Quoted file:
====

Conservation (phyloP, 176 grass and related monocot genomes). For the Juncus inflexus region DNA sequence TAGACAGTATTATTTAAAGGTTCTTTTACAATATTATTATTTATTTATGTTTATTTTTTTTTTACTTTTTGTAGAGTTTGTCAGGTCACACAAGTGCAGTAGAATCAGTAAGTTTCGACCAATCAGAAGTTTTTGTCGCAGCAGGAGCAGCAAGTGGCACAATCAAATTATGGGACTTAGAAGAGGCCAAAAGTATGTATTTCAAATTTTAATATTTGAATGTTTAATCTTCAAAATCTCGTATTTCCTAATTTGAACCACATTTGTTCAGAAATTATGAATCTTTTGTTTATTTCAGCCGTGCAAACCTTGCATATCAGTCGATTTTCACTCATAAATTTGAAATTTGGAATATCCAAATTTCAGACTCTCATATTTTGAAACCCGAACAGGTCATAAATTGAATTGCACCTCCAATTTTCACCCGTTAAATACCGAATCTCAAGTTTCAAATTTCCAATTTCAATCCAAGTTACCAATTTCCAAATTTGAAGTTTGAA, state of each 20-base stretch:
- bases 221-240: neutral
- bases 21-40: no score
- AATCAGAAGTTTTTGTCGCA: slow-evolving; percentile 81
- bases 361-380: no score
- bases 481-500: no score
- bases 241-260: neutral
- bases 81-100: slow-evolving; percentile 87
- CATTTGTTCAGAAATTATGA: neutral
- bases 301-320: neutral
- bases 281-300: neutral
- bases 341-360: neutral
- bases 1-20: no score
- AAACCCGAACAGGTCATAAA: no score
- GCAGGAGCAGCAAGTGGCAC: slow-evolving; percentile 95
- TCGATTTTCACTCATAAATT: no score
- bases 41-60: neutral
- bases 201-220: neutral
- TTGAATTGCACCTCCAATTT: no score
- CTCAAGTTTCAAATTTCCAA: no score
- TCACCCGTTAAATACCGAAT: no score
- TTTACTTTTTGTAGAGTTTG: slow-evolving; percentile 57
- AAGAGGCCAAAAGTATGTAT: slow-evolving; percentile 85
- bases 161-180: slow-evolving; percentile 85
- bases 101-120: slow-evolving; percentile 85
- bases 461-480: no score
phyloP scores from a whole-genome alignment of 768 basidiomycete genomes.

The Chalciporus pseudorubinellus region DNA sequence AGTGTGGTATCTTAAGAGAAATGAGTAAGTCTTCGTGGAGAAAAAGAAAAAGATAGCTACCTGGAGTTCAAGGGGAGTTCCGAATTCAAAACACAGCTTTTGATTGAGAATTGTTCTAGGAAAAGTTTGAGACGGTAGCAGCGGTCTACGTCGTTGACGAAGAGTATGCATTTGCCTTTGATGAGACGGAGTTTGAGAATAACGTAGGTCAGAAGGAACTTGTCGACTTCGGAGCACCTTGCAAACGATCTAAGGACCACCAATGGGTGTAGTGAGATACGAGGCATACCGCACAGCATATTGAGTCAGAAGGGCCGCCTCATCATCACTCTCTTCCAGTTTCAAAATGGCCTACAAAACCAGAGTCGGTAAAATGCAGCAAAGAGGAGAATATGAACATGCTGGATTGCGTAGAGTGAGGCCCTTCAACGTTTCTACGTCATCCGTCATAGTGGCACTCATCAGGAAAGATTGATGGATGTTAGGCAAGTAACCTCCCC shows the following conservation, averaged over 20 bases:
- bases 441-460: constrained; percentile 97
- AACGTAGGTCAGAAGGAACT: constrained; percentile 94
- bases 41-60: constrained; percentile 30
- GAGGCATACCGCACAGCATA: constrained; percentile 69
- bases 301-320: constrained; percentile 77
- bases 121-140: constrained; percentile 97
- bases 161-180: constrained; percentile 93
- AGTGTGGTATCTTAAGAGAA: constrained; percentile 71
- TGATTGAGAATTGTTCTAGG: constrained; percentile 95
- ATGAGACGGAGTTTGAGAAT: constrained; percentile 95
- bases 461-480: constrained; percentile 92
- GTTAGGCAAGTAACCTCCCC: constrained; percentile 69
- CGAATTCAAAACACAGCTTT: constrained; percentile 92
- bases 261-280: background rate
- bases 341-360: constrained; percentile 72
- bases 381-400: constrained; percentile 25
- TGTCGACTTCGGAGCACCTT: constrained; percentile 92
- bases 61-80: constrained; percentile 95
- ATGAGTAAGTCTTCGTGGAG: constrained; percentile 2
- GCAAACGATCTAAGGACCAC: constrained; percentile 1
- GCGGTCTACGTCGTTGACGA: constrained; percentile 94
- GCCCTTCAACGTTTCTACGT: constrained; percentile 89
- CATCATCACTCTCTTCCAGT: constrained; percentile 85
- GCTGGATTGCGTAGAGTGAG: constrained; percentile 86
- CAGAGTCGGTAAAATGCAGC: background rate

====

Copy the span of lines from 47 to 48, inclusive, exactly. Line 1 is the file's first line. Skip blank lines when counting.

- ATGAGTAAGTCTTCGTGGAG: constrained; percentile 2
- GCAAACGATCTAAGGACCAC: constrained; percentile 1